7. Hey Guys, Running in to a scenario where I'm using an expensive shader applied to a large background sprite. The background doesn't get updated once the shader is applied, and it would be great if I could just get a copy of the sprite as it looks with the shader applied, without it having to re apply the shader every frame. My failed attempts so far: The most straight forward approach was to attempt using cacheAsBitmap, but it simply makes the entire contents of the container disappear. I also tried rendering the sprite (with filter) to a renderTexture, then outputting that to a sprite. The sprite shows up, but the affects of the filter do not show up. Does anyone have any tricks up their sleeves? Thanks!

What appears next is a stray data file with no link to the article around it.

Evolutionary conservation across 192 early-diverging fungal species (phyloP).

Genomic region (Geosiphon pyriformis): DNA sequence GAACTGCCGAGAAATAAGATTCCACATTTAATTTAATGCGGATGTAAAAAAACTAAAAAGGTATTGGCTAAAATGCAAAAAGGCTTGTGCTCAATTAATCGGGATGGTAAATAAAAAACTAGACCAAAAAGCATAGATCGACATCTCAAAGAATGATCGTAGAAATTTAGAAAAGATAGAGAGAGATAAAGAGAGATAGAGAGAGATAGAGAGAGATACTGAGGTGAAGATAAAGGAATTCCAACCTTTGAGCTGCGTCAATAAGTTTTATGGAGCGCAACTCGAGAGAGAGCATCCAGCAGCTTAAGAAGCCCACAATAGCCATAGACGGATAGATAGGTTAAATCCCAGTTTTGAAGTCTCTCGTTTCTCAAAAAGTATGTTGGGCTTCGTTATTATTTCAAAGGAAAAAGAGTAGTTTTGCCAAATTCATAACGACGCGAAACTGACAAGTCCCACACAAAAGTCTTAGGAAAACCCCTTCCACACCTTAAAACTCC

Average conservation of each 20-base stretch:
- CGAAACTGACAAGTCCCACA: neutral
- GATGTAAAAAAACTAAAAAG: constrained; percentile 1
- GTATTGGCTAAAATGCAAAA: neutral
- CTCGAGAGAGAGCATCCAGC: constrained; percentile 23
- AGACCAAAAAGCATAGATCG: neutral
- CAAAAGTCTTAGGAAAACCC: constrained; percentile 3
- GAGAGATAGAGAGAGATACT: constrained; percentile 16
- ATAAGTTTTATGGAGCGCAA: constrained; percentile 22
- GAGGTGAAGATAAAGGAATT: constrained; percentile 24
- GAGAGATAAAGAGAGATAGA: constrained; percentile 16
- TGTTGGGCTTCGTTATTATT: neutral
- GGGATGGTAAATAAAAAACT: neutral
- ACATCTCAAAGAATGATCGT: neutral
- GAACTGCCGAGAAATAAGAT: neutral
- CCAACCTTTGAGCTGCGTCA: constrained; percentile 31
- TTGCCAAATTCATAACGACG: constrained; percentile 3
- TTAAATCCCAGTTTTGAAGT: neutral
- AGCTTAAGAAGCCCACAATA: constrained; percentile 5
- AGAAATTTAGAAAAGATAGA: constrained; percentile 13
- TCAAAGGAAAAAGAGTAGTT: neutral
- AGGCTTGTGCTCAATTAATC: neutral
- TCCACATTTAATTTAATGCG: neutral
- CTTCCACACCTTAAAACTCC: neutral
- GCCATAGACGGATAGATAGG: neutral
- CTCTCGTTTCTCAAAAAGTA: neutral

8. Is it possible? For example - I have a sprite I want to add holes to. In this case, it's a blimp. A player can hit the blimp multiple times. Each time the blimp is hit, a hole should be placed in the spot where the hit occurred. The base mask sprite: The hole sprite: Some psuedo code: //full blimp mask this.mask = new PIXI.Sprite(blimpMask); this.sprite.addChild(this.mask); this.sprite.mask = this.mask; //inside my hit testing methods //add a child sprite to the mask sprite var localPos = this.sprite.toLocal({x: pos.x, y: pos.y}) var hole = new PIXI.Sprite.fromImage('/img/blimp-hit.png'); this.mask.addChild(hole); hole.position.x = localPos.x; hole.position.y = localPos.y; hole.scale.x = 0.5; hole.scale.y = 0.5; hole.anchor.x = 0.5; hole.anchor.y = 0.5; So, if there were two holes added to the mask sprite, they would be added as children of the main mask: I would expect the composite sprite, when set as a mask, to have holes as outlined above, but the children sprites are never accounted for when the parent sprite is set as a mask. Is there a definitive way to make a dynamic mask that is comprised of multiple sprites?